Folk Song Of The American Negro - Online Book

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Agencies of Preservation and Development.
*7 verily think and am not ashamed to say that, newt to Divinity, no art is comparable to music."
N OTWITHSTANDING the facts that forty-five years have elapsed since the Negro Folk Music was first given to the world by the Original Fisk Jubilee Singers, and notwithstanding the first burst of consuming enthusiasm with which it was received has about all passed away, still there is to-day a more serious interest taken in it than ever before.
In the early days it was looked upon as a curiosity in the world of song, beautiful, entertaining but transient, for the world never considered it more than a commodity, through which one or two Negro schools maintained themselves. It was fully expected that when these schools drew in their companies of singers, this music would die. It is probable that it owes its life and much of its cur�rency largely to Hampton Institute, which has been very consistent in collecting and singing it.
Now, at Fisk, Hampton, Tuskegee, and Calhoun earnest and seri�ous efforts are being put forth to collect, sing, study, and develop it. This work on the part of the centers of learning insures a perman�ency which this music most certainly deserves.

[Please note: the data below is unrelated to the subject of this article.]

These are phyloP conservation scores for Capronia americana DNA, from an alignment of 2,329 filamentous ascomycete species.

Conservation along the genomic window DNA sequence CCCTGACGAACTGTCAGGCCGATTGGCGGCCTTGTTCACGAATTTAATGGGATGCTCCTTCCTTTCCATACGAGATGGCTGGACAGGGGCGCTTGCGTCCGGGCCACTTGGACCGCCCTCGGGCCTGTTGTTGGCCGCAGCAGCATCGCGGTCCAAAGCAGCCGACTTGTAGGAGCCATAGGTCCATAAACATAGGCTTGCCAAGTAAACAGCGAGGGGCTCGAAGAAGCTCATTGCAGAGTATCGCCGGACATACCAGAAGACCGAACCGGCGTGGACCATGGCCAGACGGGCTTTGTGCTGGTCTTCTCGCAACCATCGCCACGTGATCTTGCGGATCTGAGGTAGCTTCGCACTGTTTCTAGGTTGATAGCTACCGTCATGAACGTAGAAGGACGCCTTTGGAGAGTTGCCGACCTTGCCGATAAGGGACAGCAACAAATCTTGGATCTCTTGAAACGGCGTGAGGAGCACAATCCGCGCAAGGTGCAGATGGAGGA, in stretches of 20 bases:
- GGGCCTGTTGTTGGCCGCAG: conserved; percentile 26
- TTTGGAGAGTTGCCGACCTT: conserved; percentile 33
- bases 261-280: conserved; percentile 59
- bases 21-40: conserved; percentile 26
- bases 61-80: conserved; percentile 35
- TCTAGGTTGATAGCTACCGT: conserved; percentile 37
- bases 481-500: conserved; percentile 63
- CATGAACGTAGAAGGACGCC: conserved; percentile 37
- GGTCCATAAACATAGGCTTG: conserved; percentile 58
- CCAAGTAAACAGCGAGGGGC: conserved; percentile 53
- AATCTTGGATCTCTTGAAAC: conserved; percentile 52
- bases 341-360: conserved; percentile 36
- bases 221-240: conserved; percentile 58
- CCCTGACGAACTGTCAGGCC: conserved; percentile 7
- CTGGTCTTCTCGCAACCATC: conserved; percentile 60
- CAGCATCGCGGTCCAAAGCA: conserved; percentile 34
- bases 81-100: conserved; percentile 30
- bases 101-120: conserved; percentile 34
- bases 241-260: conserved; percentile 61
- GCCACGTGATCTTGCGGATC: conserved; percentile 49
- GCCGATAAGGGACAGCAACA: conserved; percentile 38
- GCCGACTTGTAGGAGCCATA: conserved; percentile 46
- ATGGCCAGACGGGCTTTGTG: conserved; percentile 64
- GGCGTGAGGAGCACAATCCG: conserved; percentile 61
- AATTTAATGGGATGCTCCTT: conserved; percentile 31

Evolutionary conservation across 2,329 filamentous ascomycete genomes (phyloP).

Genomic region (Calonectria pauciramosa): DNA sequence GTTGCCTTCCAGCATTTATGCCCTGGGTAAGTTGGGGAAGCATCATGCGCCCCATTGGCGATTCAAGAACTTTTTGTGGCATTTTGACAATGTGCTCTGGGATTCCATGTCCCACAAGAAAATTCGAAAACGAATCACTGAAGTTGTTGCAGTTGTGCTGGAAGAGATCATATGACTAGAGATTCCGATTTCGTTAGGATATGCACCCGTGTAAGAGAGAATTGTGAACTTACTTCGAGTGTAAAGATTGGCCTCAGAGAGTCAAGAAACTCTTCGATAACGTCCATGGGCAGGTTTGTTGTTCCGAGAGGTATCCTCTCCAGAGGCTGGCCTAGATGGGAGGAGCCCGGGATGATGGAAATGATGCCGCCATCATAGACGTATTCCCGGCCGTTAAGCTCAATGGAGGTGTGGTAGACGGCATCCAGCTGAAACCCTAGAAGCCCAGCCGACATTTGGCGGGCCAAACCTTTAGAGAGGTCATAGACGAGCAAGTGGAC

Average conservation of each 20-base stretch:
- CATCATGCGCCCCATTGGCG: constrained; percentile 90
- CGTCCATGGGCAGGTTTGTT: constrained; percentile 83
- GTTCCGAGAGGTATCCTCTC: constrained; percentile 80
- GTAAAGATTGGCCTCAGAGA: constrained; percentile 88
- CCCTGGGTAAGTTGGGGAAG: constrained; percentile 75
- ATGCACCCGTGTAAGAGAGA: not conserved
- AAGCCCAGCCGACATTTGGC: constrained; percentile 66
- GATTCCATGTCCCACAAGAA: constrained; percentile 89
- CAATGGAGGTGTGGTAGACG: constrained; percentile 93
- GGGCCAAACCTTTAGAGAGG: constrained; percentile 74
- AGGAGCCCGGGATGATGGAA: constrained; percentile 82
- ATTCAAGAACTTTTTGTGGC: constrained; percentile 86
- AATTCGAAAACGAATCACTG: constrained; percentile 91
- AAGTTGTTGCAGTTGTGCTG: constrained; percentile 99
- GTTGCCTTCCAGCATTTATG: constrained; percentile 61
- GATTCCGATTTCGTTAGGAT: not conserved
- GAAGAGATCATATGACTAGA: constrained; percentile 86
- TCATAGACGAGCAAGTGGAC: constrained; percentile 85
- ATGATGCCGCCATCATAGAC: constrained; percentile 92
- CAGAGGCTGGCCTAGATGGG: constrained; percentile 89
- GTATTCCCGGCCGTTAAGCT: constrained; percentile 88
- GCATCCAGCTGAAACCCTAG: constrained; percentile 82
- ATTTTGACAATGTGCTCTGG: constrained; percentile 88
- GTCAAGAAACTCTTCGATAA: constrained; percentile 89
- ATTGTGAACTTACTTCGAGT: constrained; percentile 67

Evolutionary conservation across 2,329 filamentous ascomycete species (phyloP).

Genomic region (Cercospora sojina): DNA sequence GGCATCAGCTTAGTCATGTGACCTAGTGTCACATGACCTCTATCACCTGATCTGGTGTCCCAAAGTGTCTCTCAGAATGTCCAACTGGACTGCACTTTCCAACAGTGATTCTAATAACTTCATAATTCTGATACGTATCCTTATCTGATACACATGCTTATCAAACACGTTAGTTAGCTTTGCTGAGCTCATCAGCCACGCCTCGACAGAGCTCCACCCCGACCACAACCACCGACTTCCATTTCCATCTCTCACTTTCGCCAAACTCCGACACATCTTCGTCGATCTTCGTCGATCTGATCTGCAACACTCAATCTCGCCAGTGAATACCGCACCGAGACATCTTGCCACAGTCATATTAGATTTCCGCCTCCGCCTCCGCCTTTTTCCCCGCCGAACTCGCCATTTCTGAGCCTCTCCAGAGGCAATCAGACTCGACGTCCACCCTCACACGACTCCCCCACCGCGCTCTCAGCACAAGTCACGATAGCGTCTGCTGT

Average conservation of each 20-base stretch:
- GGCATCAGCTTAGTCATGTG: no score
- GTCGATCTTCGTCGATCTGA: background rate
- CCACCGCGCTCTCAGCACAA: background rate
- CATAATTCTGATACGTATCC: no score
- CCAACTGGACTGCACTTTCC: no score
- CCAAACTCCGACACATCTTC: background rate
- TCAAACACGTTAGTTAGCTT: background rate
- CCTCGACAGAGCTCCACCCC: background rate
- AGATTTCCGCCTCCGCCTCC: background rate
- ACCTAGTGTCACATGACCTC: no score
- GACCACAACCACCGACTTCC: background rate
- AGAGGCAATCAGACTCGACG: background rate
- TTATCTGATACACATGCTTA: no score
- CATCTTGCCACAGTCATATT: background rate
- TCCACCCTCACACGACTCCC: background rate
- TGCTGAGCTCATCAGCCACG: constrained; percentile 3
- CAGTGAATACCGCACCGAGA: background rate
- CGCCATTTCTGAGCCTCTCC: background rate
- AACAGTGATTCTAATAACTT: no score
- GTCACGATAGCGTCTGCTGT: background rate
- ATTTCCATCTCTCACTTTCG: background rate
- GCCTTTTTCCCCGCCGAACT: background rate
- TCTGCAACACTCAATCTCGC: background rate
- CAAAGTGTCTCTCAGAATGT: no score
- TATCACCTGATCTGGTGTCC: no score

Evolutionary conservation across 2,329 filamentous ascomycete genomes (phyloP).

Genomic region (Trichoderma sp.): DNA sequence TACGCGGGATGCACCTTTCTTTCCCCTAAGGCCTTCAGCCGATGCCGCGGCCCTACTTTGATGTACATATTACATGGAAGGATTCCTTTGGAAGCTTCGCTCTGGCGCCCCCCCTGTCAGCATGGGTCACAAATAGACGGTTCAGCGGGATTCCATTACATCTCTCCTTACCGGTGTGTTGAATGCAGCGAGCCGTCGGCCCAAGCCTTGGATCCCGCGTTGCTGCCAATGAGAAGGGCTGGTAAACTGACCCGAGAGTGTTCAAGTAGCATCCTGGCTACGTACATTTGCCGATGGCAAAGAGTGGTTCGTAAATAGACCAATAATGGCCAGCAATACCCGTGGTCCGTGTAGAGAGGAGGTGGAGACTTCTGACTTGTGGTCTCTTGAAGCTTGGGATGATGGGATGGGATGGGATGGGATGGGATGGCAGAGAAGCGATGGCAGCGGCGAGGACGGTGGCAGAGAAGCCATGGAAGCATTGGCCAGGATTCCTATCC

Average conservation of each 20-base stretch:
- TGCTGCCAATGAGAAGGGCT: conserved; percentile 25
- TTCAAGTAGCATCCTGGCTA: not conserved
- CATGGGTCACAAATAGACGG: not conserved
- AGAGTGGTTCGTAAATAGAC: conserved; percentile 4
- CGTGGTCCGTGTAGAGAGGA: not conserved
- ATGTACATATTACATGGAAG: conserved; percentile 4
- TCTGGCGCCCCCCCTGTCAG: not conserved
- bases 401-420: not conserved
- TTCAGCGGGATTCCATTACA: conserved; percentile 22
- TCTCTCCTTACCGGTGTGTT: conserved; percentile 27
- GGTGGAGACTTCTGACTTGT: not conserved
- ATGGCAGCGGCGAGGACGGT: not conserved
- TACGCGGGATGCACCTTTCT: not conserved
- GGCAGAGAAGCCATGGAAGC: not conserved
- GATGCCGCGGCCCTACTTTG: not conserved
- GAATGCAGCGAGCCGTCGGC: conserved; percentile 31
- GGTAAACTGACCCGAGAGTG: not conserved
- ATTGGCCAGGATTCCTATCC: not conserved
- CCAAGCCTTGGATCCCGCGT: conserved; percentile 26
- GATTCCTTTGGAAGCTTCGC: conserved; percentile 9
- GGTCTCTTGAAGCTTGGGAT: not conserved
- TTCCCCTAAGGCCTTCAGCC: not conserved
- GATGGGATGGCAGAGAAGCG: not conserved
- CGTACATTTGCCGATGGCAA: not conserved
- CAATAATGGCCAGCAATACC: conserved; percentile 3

As a result of the efforts of these institutions there are now known to be something over five hundred of these songs, the most beautiful of which are known to the most of us, while others are current only in certain localities.
Doubtless the same methods are used in all the schools engaged in collecting this music. At certain seasons a teacher or student will make excursions into the districts where "big rneetings," "camp meetings77 or revivals are being held, prepared to reduce to writing the songs he is almost sure to hear. At these special occasions there is a perfect carnival of "Folk Music,77 for people come from far dis�tant and separated places, bringing different songs, new songs, and